Thursday, 12 May 2016

'Black Country' by Bruce Gilden

A few months ago a friend directed me to these recent portraits (example above) by American street photographer, Bruce Gilden. They are actually taken on the mean Black Country streets of West Bromwich, where I was born and grew up, and Wolverhampton as part of an ongoing commission Gilden is doing with Sandwell community arts organisation, Multistory. My friend actually said they reminded him of my own portrait paintings of the people of West Bromwich and Sandwell that I worked on between 2006-2008, also as a commission managed by Multistory (see my website ‘Seek My Face’ page for more details of this). 

I was blown away by the impact of these ravaged and sometimes frightening faces and how Gilden had framed and taken these photos, and although flattered by my friend’s comparison, I just wish had had even come close to creating something so powerful. They seemed to speak to me very personally about my experiences about growing up in the Black Country and the types of forgotten and broken faces you encounter in a region blighted by poverty and hardship from the heavy manual work people used to do, and the mass unemployment that followed in the Eighties that has marked the area ever since. The poverty that has lead, as can be seen in some of these faces, to addiction to alcohol and drugs.  
But I also think these portraits are not unique to this particular corner of the world: you could find faces like this in any of the post-industrial towns and cities of the UK, or in the world as Gilden’s website contains very many similarly harsh portraits of people, particularly in his native America (see image below).
I was pleased therefore, to receive a link from Emma Chetcuti the Director at Multistory the other day to a short film they had made of Gilden at work, with his assistant, on the streets of West Bromwich. I was fascinated to hear of his experiences of the town, as an outsider all the way from New York, and his motivations for focussing on the more extreme faces he encountered. Indeed, he spoke of his empathy for ‘the broken’, and the underdog, a character trait that seems embedded in the Black Country psyche in my experience, which I think helps us understand the deeper, psychological drive of the artist, and remember that photography is no less subjective than painting or anything else. Are these photographs portraits of the artist? They seem part of a bigger picture to me.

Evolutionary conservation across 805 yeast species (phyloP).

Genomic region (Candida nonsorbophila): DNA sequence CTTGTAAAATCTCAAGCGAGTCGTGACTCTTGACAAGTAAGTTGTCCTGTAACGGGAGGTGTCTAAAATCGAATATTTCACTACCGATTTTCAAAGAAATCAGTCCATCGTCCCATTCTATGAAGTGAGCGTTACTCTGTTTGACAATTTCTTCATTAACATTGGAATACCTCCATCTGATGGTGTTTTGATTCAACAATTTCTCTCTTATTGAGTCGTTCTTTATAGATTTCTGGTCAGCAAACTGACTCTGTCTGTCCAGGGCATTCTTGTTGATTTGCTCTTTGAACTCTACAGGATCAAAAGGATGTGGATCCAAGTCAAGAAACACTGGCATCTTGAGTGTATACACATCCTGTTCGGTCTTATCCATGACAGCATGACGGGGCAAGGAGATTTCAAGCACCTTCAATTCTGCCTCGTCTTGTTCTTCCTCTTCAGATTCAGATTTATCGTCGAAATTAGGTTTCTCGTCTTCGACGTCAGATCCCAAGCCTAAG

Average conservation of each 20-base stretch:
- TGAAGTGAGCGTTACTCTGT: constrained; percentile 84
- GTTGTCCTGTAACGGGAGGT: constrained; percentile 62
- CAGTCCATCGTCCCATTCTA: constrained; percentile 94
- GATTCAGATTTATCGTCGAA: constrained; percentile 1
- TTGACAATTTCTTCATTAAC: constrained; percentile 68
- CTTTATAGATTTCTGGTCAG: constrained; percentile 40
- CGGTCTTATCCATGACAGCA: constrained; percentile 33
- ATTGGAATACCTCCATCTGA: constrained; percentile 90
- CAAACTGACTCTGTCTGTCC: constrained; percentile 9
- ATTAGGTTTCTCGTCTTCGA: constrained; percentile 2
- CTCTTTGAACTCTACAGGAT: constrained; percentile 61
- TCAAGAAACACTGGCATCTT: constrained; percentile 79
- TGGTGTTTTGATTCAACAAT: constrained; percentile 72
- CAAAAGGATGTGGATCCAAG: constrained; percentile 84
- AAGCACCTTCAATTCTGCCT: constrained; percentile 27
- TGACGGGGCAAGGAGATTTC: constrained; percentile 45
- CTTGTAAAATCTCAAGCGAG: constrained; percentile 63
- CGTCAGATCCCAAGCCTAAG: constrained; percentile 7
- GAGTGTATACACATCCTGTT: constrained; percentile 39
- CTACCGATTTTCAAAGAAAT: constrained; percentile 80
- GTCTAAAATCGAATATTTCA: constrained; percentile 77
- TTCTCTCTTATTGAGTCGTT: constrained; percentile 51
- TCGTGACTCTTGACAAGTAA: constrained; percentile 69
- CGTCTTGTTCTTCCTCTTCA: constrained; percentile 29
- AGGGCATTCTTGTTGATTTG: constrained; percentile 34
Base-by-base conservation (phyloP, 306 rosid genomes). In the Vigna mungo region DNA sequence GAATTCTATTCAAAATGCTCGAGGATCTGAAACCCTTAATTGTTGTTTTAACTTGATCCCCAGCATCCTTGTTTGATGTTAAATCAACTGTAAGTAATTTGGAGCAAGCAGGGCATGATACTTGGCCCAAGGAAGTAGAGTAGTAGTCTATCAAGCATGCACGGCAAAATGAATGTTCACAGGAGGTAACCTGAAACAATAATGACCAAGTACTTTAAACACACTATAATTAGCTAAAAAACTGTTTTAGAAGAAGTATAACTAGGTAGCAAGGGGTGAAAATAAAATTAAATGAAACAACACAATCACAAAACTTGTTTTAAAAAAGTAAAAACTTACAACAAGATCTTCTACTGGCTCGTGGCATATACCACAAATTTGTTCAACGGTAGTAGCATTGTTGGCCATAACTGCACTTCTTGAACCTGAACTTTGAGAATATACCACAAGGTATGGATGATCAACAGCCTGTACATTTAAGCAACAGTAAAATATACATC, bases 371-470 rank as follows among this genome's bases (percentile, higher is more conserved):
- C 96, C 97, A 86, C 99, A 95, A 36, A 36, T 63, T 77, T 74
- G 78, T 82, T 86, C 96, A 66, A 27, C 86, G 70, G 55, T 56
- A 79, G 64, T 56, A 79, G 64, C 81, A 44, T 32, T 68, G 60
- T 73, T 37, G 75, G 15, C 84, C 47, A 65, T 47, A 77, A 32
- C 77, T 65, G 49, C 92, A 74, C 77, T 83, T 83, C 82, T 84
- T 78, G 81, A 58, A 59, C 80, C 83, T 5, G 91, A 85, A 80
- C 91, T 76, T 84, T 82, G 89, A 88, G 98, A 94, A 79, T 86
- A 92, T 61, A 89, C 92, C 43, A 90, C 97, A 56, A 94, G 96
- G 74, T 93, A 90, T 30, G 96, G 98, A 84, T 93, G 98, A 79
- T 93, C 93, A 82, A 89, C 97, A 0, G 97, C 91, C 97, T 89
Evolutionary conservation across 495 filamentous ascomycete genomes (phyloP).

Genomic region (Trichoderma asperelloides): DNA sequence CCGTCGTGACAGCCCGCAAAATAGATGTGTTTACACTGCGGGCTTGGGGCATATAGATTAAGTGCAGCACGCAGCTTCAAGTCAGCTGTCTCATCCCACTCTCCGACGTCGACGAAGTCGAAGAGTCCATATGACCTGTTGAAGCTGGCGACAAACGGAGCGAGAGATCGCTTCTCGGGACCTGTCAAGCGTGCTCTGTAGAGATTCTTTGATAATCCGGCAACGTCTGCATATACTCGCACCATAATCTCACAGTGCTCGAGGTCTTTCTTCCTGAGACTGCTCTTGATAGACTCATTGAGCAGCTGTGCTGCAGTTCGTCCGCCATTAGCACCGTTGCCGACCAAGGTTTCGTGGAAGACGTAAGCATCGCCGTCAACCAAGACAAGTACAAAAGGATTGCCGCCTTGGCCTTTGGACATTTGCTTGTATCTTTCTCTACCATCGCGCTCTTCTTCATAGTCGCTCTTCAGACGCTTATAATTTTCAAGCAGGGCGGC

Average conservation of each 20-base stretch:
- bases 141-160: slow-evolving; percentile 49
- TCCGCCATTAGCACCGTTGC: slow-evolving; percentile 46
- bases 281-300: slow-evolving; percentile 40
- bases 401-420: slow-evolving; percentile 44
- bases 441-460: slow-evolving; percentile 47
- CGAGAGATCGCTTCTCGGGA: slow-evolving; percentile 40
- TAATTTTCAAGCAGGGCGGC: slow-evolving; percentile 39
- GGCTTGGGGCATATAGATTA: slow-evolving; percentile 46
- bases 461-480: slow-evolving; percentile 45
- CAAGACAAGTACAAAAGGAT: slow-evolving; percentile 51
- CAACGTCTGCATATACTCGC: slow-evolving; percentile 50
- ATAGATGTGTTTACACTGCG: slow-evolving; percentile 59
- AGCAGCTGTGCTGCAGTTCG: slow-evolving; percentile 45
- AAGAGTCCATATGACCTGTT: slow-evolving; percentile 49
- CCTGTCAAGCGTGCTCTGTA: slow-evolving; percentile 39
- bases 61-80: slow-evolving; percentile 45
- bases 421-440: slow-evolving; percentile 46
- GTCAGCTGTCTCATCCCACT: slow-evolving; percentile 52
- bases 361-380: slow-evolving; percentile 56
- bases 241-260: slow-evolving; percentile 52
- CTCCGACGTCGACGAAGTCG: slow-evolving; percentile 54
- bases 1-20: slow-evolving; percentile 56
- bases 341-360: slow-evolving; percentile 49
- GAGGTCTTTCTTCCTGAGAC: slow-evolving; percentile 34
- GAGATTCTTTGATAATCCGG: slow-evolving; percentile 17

I shared the film with my friend, Andrew Tift, the well-known portrait painter based in Walsall, who has made portrait paintings of his own of working class people from the Black Country, such as this magnificent drawing, ‘Ken’ (below) but he was less than impressed, finding them exploitative and near to, in his own words, ‘taking the piss’. This is also a view shared in this Guardian review of Gilden’s book, ‘Face’ here:
I can totally understand Andrew’s feelings, and there are some questionable moments in the film, but I’m inclined to think of them as more complex, offering a deeper and uncomfortable look into the eyes of our shared humanity.  My Dad, when I shared them with him, also thought it was a narrow view of the area, but before long was recounting stories of many of the characters, many desperate and broken too by poverty and addiction, he had worked with in the factories around West Brom, Tipton etc, and before long was making a deeper connection himself with these extraordinary portraits.  Watch the video and see what you think yourself:

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